WordCamp St. Louis was held this year again at Washington University St. Louis on May 14-15 2016.
Overall, it was a good time and I always enjoy going to WordCamps. My full notes can be found on my blog, and here are my key takeaways.
1. Best practices for code review. I learned to mainly use pull requests or something similar for code review. Do not allow anyone to merge their own code in, it should always be reviewed. Even if there is an issue, someone should still code review your code so you do not make it worse. Make this part of your culture.
2. Why WordPress works the way it does. I have known the catch phrase “Democratize Publishing” for awhile. Some other philosophies for WordPress are that it should work out of the box, decisions not options and design for the majority of users among others. They use these philosophies to help make decisions when proposing a change to WordPress core. This helps keeping the project as a whole on track when there are large amounts of people working on it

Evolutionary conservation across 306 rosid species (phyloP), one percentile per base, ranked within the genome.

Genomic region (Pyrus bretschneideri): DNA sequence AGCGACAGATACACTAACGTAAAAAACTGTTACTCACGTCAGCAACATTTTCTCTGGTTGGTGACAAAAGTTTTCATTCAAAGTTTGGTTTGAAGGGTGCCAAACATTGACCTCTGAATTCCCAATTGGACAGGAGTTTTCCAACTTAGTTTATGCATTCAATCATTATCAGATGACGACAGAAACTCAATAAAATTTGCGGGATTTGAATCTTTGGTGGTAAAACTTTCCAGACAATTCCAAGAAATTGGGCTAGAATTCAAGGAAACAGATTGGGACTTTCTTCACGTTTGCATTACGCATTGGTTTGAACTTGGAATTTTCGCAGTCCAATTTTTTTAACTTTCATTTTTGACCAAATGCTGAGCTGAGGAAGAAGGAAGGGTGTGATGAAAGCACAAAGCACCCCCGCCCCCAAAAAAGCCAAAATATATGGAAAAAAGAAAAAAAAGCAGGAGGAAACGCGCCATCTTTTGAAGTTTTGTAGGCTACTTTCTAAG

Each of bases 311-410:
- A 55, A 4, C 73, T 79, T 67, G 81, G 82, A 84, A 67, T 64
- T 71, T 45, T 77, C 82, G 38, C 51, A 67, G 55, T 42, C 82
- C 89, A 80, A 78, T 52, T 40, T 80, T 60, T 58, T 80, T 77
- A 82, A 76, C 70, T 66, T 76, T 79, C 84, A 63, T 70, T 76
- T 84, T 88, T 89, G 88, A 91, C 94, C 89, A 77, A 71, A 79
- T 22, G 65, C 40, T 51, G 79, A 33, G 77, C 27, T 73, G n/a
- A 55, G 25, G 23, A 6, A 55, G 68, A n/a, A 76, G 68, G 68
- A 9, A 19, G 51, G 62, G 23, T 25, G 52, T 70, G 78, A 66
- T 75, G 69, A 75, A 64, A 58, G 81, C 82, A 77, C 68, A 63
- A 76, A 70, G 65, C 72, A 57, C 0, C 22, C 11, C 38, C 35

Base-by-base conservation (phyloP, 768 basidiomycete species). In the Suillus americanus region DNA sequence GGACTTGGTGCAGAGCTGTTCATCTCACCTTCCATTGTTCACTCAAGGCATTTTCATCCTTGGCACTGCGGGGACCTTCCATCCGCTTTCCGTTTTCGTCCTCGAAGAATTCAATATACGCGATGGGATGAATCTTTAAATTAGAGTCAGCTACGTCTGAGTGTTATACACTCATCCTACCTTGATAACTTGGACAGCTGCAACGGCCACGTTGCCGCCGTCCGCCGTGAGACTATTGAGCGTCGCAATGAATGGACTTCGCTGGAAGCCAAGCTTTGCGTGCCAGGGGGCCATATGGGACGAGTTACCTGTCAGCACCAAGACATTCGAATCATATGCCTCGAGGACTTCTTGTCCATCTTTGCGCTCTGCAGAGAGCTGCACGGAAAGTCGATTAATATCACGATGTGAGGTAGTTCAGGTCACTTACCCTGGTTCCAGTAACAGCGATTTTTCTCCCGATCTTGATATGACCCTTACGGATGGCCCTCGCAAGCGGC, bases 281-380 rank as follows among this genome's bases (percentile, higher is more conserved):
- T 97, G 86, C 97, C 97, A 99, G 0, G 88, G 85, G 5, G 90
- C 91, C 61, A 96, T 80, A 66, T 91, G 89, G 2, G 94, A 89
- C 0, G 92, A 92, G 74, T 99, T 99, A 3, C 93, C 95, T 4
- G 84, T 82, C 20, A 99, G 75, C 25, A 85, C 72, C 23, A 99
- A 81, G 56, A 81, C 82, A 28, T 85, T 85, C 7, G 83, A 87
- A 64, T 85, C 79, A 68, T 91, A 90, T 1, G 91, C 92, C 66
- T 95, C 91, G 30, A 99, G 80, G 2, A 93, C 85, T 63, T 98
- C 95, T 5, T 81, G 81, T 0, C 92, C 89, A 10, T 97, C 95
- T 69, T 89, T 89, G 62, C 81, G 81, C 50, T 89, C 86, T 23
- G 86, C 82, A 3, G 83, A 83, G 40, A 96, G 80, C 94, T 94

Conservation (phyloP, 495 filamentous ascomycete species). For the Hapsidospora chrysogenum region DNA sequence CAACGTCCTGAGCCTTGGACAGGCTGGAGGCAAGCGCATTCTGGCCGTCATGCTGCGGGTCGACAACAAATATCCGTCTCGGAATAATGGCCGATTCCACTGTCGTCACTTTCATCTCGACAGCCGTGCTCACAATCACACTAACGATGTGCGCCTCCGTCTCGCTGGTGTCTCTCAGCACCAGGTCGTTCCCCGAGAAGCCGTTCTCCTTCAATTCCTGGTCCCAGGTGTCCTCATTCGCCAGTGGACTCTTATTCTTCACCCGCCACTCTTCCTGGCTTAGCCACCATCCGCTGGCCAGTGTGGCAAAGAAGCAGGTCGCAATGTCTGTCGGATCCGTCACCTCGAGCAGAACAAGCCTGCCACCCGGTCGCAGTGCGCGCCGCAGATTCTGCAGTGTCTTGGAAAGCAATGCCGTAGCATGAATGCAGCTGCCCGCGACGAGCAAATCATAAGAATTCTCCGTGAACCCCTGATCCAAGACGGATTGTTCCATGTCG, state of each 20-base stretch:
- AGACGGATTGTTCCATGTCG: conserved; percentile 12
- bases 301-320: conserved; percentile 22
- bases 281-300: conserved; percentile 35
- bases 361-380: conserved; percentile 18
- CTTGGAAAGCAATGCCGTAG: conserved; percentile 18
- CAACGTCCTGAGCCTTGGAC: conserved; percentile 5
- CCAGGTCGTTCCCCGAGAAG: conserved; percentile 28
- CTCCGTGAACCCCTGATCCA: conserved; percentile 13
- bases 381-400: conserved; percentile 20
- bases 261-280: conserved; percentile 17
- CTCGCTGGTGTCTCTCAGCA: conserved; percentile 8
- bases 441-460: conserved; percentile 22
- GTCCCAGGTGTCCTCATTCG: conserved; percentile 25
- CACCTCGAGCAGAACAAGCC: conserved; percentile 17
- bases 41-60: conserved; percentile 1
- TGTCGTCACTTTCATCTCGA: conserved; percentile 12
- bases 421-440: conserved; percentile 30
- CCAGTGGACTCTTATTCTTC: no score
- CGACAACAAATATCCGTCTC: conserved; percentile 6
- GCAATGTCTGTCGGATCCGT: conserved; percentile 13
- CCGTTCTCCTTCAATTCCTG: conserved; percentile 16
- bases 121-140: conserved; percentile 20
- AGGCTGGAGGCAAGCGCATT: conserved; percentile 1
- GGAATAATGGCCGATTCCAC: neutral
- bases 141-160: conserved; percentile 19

WordCamp St. Louis, as Told By Tweets
The majority of WordCamp sessions are geared toward developers, but our Director of Content Strategy also attended to check out some of the other sessions. Here are her thoughts, as told by her tweets.
If you have ever been to WordCamp before, either in St. Louis or another city then you know the vast knowledge that you can learn. Be sure to contact us today to help you create your own WordPress website. We are experts when it comes to WordPress as we have been making websites on their platform for over 16 years and try to mainly use their platform on all of the websites that we create. This way you know you will be able to keep your site updated once it’s in your hands, not to mention it’s good for SEO.